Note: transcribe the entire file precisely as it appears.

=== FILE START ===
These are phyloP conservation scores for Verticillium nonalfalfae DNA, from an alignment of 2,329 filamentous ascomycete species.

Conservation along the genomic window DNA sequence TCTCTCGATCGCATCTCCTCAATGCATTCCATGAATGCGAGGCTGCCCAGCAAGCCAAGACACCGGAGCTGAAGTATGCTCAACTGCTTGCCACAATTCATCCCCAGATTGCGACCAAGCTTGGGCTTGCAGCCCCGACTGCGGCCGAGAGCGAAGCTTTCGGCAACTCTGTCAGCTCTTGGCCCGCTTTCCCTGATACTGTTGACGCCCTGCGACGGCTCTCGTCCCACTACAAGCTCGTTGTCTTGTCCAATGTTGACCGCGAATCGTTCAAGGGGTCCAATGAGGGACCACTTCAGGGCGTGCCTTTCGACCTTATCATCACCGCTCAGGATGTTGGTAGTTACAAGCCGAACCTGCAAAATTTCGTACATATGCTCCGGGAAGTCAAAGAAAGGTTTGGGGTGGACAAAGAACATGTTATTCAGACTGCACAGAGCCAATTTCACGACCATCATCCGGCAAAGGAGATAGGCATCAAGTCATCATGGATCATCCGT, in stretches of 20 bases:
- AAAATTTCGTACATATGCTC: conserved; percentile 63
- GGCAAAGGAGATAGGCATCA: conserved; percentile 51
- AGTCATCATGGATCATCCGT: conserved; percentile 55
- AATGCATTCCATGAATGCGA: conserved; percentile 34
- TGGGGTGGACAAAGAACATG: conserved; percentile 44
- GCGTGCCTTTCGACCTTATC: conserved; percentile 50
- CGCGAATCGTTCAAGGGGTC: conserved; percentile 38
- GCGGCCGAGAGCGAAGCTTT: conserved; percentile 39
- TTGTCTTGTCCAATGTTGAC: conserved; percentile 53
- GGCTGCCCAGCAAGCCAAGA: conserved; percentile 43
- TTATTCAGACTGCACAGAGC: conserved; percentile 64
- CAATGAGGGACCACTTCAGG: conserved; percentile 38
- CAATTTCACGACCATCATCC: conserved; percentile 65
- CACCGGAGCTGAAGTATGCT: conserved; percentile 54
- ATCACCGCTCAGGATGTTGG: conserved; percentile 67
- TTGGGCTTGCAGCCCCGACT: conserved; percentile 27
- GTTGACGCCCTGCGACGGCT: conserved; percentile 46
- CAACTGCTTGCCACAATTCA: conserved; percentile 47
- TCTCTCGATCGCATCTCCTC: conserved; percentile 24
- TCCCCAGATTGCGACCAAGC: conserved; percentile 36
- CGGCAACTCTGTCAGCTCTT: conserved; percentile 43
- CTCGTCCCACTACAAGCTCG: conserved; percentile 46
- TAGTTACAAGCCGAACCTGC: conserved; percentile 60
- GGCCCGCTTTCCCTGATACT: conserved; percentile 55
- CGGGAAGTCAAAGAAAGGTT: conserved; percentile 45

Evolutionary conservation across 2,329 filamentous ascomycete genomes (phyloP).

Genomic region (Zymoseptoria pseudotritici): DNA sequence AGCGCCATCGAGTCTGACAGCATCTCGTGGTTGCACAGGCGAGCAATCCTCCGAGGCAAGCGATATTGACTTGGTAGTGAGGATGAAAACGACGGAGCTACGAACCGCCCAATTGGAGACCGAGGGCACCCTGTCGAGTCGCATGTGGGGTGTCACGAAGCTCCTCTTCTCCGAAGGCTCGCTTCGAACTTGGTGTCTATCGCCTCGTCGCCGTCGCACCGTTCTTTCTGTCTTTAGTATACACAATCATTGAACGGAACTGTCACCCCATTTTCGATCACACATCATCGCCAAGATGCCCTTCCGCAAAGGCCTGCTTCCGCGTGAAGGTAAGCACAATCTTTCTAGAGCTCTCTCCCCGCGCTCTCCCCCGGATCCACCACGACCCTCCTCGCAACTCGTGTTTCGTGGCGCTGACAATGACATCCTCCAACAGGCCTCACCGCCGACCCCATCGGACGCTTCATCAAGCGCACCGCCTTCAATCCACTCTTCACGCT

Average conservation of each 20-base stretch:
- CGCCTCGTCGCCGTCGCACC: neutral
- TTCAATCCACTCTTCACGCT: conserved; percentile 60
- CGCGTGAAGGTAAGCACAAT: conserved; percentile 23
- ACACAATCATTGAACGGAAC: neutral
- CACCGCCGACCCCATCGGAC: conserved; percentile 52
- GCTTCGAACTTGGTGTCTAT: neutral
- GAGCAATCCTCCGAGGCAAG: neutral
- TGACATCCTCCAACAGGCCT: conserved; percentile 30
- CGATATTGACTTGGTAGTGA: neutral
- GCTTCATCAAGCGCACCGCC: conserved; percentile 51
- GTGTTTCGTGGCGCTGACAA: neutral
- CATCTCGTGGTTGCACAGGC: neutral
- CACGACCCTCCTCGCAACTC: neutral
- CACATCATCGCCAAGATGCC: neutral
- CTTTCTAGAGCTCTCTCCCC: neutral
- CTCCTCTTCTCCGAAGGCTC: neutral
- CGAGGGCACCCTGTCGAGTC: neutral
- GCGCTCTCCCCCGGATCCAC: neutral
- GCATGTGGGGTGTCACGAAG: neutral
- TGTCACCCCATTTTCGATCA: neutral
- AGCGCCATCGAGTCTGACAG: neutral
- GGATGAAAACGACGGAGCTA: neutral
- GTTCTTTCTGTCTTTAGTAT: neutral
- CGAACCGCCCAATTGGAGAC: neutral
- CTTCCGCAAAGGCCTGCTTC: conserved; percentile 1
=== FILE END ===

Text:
These are phyloP conservation scores for Verticillium nonalfalfae DNA, from an alignment of 2,329 filamentous ascomycete species.

Conservation along the genomic window DNA sequence TCTCTCGATCGCATCTCCTCAATGCATTCCATGAATGCGAGGCTGCCCAGCAAGCCAAGACACCGGAGCTGAAGTATGCTCAACTGCTTGCCACAATTCATCCCCAGATTGCGACCAAGCTTGGGCTTGCAGCCCCGACTGCGGCCGAGAGCGAAGCTTTCGGCAACTCTGTCAGCTCTTGGCCCGCTTTCCCTGATACTGTTGACGCCCTGCGACGGCTCTCGTCCCACTACAAGCTCGTTGTCTTGTCCAATGTTGACCGCGAATCGTTCAAGGGGTCCAATGAGGGACCACTTCAGGGCGTGCCTTTCGACCTTATCATCACCGCTCAGGATGTTGGTAGTTACAAGCCGAACCTGCAAAATTTCGTACATATGCTCCGGGAAGTCAAAGAAAGGTTTGGGGTGGACAAAGAACATGTTATTCAGACTGCACAGAGCCAATTTCACGACCATCATCCGGCAAAGGAGATAGGCATCAAGTCATCATGGATCATCCGT, in stretches of 20 bases:
- AAAATTTCGTACATATGCTC: conserved; percentile 63
- GGCAAAGGAGATAGGCATCA: conserved; percentile 51
- AGTCATCATGGATCATCCGT: conserved; percentile 55
- AATGCATTCCATGAATGCGA: conserved; percentile 34
- TGGGGTGGACAAAGAACATG: conserved; percentile 44
- GCGTGCCTTTCGACCTTATC: conserved; percentile 50
- CGCGAATCGTTCAAGGGGTC: conserved; percentile 38
- GCGGCCGAGAGCGAAGCTTT: conserved; percentile 39
- TTGTCTTGTCCAATGTTGAC: conserved; percentile 53
- GGCTGCCCAGCAAGCCAAGA: conserved; percentile 43
- TTATTCAGACTGCACAGAGC: conserved; percentile 64
- CAATGAGGGACCACTTCAGG: conserved; percentile 38
- CAATTTCACGACCATCATCC: conserved; percentile 65
- CACCGGAGCTGAAGTATGCT: conserved; percentile 54
- ATCACCGCTCAGGATGTTGG: conserved; percentile 67
- TTGGGCTTGCAGCCCCGACT: conserved; percentile 27
- GTTGACGCCCTGCGACGGCT: conserved; percentile 46
- CAACTGCTTGCCACAATTCA: conserved; percentile 47
- TCTCTCGATCGCATCTCCTC: conserved; percentile 24
- TCCCCAGATTGCGACCAAGC: conserved; percentile 36
- CGGCAACTCTGTCAGCTCTT: conserved; percentile 43
- CTCGTCCCACTACAAGCTCG: conserved; percentile 46
- TAGTTACAAGCCGAACCTGC: conserved; percentile 60
- GGCCCGCTTTCCCTGATACT: conserved; percentile 55
- CGGGAAGTCAAAGAAAGGTT: conserved; percentile 45

Evolutionary conservation across 2,329 filamentous ascomycete genomes (phyloP).

Genomic region (Zymoseptoria pseudotritici): DNA sequence AGCGCCATCGAGTCTGACAGCATCTCGTGGTTGCACAGGCGAGCAATCCTCCGAGGCAAGCGATATTGACTTGGTAGTGAGGATGAAAACGACGGAGCTACGAACCGCCCAATTGGAGACCGAGGGCACCCTGTCGAGTCGCATGTGGGGTGTCACGAAGCTCCTCTTCTCCGAAGGCTCGCTTCGAACTTGGTGTCTATCGCCTCGTCGCCGTCGCACCGTTCTTTCTGTCTTTAGTATACACAATCATTGAACGGAACTGTCACCCCATTTTCGATCACACATCATCGCCAAGATGCCCTTCCGCAAAGGCCTGCTTCCGCGTGAAGGTAAGCACAATCTTTCTAGAGCTCTCTCCCCGCGCTCTCCCCCGGATCCACCACGACCCTCCTCGCAACTCGTGTTTCGTGGCGCTGACAATGACATCCTCCAACAGGCCTCACCGCCGACCCCATCGGACGCTTCATCAAGCGCACCGCCTTCAATCCACTCTTCACGCT

Average conservation of each 20-base stretch:
- CGCCTCGTCGCCGTCGCACC: neutral
- TTCAATCCACTCTTCACGCT: conserved; percentile 60
- CGCGTGAAGGTAAGCACAAT: conserved; percentile 23
- ACACAATCATTGAACGGAAC: neutral
- CACCGCCGACCCCATCGGAC: conserved; percentile 52
- GCTTCGAACTTGGTGTCTAT: neutral
- GAGCAATCCTCCGAGGCAAG: neutral
- TGACATCCTCCAACAGGCCT: conserved; percentile 30
- CGATATTGACTTGGTAGTGA: neutral
- GCTTCATCAAGCGCACCGCC: conserved; percentile 51
- GTGTTTCGTGGCGCTGACAA: neutral
- CATCTCGTGGTTGCACAGGC: neutral
- CACGACCCTCCTCGCAACTC: neutral
- CACATCATCGCCAAGATGCC: neutral
- CTTTCTAGAGCTCTCTCCCC: neutral
- CTCCTCTTCTCCGAAGGCTC: neutral
- CGAGGGCACCCTGTCGAGTC: neutral
- GCGCTCTCCCCCGGATCCAC: neutral
- GCATGTGGGGTGTCACGAAG: neutral
- TGTCACCCCATTTTCGATCA: neutral
- AGCGCCATCGAGTCTGACAG: neutral
- GGATGAAAACGACGGAGCTA: neutral
- GTTCTTTCTGTCTTTAGTAT: neutral
- CGAACCGCCCAATTGGAGAC: neutral
- CTTCCGCAAAGGCCTGCTTC: conserved; percentile 1